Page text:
Visitor Visa

The Immigration and Naturalization Service (INS) in June 2002 published proposed rules limiting visitor entry into the United States. There have been over 10,000 comments to the proposed rule, which has been interpreted with a lot of skepticism and misconceptions.

For many years immigration regulations have included entry for business (B-1) and pleasure seeking (B-2) visitors. INS inspectors limit the length of stay and provide conditions of the visit at the port of entry. Typically, visitors entering for pleasure receive authorization to remain in the U.S. for six months, while business visitors are admitted for a time reasonable to complete their intended purpose.

The newly proposed regulations would modify longstanding INS regulations in the following areas:

? Adjust the one-year maximum stay provision to six months for all visitors;
? Change minimum periods of admission from six-months to an amount of time required to accomplish the purpose of the visit;
? If the purpose of the trip cannot be established then 30 extension days will be issued;
? More rigorous requirements for extending visitor status including minimizing the duration of extensions; and
? Require visitors to disclose their intent to change to student status at the port-of-entry.

INS commissioner, James Ziglar commented at the latest National conference in June 2002 about common misperceptions of the proposed changes. He denied allegations that the INS intends to limit visits to the U.S. to 30 days. He stated “Instances where there is ambiguity over the exact nature of the visit, INS proposes a default admission period of 30 days. The proposed 30-day period is neither a minimum nor a maximum and is clearly not a new standard admission period. The inspecting INS officer will be authorized to admit visitors for a shorter or longer period (up to 6 months) depending on the circumstances.”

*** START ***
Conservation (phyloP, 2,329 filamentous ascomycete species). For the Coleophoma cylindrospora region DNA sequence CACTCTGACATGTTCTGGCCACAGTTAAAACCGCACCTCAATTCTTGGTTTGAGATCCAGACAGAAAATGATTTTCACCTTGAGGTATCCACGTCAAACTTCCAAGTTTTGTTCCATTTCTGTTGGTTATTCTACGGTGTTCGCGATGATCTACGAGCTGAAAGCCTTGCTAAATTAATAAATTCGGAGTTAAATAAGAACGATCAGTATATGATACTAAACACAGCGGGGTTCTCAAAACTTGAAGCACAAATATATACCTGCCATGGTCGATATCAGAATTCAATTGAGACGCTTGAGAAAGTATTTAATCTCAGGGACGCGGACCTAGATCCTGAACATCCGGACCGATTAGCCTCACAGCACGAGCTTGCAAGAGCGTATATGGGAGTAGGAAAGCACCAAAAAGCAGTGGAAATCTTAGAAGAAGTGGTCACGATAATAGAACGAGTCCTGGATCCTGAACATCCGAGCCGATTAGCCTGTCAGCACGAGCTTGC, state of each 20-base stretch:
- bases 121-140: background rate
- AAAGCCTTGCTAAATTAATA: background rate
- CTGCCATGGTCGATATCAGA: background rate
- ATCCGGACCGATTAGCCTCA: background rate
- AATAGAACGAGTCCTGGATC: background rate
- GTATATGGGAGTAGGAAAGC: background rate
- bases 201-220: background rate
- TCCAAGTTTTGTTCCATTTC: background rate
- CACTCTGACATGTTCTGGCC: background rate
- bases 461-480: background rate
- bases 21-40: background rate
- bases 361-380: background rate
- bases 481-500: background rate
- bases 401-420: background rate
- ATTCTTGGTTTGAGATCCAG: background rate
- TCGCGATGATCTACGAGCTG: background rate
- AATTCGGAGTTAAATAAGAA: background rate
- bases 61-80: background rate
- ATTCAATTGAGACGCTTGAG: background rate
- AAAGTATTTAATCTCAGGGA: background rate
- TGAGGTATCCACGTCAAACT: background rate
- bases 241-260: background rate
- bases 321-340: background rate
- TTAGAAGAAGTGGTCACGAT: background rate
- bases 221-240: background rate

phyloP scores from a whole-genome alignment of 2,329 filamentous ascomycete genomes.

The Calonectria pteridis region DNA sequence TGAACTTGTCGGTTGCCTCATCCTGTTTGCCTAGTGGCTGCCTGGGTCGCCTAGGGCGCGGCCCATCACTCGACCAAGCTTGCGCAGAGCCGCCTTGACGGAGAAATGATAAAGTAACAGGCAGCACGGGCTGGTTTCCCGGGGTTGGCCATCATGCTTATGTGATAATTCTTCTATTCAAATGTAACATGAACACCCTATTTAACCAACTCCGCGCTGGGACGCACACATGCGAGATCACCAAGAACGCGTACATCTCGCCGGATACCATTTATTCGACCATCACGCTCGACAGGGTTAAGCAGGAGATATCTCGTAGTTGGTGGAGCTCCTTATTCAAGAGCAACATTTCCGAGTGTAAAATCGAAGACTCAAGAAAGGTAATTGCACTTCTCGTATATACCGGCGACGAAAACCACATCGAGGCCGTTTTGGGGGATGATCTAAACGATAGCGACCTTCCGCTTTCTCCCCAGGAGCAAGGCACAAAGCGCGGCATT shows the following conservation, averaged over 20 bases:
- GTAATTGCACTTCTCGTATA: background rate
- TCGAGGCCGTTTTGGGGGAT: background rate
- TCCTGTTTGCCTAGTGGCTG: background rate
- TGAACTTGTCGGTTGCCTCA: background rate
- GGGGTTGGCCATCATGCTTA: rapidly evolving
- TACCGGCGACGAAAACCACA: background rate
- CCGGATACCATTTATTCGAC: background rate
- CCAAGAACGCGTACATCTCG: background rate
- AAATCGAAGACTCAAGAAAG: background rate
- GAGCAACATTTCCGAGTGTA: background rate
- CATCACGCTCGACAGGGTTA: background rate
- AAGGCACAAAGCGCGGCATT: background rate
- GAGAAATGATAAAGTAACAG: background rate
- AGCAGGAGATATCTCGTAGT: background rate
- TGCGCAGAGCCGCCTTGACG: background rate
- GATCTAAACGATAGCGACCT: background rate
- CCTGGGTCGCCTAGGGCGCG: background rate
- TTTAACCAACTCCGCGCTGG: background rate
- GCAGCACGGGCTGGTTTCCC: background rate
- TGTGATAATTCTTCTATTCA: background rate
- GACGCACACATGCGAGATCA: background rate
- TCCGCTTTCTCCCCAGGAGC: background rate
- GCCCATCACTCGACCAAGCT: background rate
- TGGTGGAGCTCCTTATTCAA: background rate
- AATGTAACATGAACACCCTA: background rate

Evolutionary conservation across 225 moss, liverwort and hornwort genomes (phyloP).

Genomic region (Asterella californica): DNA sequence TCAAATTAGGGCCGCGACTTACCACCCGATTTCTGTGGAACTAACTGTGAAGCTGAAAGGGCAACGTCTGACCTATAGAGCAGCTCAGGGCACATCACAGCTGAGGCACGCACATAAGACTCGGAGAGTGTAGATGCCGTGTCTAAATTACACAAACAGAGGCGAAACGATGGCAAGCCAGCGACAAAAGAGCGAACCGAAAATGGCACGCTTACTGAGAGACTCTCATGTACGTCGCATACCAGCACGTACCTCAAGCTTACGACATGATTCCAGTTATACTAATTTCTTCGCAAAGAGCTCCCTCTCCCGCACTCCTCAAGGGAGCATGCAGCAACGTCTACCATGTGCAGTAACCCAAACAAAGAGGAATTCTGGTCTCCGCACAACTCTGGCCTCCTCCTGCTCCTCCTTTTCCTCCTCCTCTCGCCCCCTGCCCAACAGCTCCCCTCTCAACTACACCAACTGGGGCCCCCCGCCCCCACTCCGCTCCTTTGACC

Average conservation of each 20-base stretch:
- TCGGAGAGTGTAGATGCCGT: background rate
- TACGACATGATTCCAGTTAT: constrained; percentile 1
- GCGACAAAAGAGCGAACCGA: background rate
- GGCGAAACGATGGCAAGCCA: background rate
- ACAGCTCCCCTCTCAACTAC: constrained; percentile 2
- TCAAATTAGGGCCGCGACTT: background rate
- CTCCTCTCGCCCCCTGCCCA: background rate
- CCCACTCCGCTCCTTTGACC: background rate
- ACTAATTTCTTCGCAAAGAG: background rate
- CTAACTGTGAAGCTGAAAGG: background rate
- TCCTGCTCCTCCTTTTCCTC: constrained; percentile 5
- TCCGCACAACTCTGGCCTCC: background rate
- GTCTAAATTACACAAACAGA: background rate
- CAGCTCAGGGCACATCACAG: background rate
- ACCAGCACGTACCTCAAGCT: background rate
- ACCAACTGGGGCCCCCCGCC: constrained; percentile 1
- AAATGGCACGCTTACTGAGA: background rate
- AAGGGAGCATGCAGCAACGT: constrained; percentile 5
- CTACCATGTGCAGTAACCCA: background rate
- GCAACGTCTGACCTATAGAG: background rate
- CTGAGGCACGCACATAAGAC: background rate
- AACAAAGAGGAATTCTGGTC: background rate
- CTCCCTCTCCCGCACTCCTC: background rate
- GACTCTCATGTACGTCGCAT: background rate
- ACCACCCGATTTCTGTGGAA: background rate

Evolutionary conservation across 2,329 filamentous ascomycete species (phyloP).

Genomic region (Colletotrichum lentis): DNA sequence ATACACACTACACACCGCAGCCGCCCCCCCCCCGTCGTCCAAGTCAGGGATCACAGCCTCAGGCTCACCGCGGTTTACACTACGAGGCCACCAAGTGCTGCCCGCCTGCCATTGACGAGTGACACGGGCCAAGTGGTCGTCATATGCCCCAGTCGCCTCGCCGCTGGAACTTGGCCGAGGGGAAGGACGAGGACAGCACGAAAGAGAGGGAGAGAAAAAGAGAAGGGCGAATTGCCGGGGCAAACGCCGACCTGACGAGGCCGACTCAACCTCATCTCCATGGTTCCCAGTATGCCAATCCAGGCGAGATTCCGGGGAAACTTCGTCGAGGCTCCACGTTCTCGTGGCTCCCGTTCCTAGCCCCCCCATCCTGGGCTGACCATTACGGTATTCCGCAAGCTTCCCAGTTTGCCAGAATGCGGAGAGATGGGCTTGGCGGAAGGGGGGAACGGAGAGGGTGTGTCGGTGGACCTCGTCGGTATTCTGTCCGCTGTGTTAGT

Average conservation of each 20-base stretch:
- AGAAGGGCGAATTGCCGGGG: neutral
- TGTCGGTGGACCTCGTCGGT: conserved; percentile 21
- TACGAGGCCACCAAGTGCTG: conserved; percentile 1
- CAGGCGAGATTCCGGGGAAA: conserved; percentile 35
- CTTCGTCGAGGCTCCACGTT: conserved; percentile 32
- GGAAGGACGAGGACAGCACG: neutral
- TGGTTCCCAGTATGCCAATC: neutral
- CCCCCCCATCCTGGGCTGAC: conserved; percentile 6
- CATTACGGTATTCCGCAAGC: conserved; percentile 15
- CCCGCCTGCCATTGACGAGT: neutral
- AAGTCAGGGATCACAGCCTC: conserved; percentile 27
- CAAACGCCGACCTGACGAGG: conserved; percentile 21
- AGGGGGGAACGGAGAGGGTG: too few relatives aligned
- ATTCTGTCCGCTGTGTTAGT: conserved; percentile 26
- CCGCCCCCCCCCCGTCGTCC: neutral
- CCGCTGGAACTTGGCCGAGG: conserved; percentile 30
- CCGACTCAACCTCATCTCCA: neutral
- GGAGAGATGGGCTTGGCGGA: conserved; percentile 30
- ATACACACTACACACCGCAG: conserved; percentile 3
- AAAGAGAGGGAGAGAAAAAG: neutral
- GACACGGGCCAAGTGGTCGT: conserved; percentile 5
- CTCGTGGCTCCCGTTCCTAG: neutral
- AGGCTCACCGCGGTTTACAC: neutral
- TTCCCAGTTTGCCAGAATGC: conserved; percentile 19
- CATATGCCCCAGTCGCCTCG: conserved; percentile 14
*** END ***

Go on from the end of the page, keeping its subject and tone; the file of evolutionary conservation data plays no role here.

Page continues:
The commissioner went on to assure that “individuals planning extended holidays or seeking medical attention… should not alter their travel plans on the assumption the INS will restrict their visit to only 30 days. Rather, they should be educated about the need to state their travel plans to the immigration officer in order to ensure a period of admission that is consistent with their plans.” Incoming visitors should thoroughly prepare themselves to answer questions and provide documentation about their visit.

The INS claims the proposed regulations will not necessarily restrict entry to 30 days. But the full impact of the rules will not be felt until it becomes law and is completely implemented. The commissioner assured that all public comments submitted will be analyzed, taking into account possible impact on tourism and commerce.

The INS should realize that terrorists and individuals who plan to stay illegally in this country only need a single day of admission to forward their objective, not 30 days or six months. The purpose of terrorists is to devastate our system and restrict our freedoms. To a lesser degree, the implementation of the proposed visitor visa rules will in some ways accomplish their objectives and hurt the U.S. economy.